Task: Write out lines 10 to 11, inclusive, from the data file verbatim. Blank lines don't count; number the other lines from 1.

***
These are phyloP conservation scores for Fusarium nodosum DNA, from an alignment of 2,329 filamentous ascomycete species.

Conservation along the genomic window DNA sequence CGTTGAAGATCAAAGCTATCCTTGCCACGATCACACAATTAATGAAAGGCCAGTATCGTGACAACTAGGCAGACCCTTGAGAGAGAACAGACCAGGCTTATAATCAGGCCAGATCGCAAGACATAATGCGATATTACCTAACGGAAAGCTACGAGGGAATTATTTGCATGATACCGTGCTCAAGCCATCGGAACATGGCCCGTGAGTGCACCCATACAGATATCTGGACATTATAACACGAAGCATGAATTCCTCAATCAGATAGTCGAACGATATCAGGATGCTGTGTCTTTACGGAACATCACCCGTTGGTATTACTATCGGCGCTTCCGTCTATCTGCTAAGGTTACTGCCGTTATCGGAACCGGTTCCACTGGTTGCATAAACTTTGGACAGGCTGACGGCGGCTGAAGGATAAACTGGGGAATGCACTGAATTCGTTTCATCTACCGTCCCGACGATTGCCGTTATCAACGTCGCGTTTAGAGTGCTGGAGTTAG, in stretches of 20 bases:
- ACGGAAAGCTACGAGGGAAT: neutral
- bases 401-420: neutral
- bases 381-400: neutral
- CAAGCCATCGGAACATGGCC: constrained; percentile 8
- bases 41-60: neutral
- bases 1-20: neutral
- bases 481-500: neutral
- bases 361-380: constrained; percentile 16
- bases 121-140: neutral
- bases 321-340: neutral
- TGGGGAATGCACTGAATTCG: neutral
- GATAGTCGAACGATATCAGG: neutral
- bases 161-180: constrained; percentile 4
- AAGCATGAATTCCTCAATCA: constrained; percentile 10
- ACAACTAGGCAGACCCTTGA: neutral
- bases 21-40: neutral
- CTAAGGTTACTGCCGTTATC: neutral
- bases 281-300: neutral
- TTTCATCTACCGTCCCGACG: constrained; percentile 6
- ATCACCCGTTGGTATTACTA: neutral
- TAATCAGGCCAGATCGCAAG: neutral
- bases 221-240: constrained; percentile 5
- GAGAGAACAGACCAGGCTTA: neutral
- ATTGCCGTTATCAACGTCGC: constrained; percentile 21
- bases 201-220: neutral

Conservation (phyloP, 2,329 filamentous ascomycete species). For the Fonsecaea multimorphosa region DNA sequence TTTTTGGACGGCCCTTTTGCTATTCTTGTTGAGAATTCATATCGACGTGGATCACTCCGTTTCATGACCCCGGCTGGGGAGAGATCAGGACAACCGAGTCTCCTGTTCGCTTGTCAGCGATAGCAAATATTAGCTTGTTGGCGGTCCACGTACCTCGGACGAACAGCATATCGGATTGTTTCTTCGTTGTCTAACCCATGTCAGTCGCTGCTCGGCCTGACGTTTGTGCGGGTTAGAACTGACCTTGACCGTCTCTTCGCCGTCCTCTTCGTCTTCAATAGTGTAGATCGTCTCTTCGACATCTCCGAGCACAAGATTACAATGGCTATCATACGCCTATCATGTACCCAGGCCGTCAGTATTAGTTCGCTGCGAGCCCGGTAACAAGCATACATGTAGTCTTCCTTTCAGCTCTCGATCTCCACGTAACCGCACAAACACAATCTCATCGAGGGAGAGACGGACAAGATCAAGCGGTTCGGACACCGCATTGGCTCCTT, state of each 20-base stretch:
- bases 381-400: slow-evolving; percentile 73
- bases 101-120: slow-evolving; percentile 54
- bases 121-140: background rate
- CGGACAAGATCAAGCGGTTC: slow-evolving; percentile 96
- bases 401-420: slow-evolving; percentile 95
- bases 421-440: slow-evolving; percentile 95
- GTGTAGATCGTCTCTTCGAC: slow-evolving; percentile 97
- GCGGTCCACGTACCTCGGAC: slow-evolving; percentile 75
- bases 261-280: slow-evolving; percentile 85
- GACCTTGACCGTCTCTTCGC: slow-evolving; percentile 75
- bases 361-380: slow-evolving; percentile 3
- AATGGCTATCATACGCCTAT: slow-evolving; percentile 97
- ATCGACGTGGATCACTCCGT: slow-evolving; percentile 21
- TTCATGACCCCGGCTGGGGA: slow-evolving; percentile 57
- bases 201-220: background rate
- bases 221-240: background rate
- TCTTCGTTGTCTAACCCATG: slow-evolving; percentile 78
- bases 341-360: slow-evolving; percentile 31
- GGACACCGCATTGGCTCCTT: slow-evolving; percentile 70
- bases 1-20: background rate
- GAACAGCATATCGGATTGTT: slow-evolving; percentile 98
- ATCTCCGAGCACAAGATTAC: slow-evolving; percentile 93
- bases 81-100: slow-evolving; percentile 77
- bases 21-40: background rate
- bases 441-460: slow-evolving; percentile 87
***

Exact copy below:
- bases 361-380: constrained; percentile 16
- bases 121-140: neutral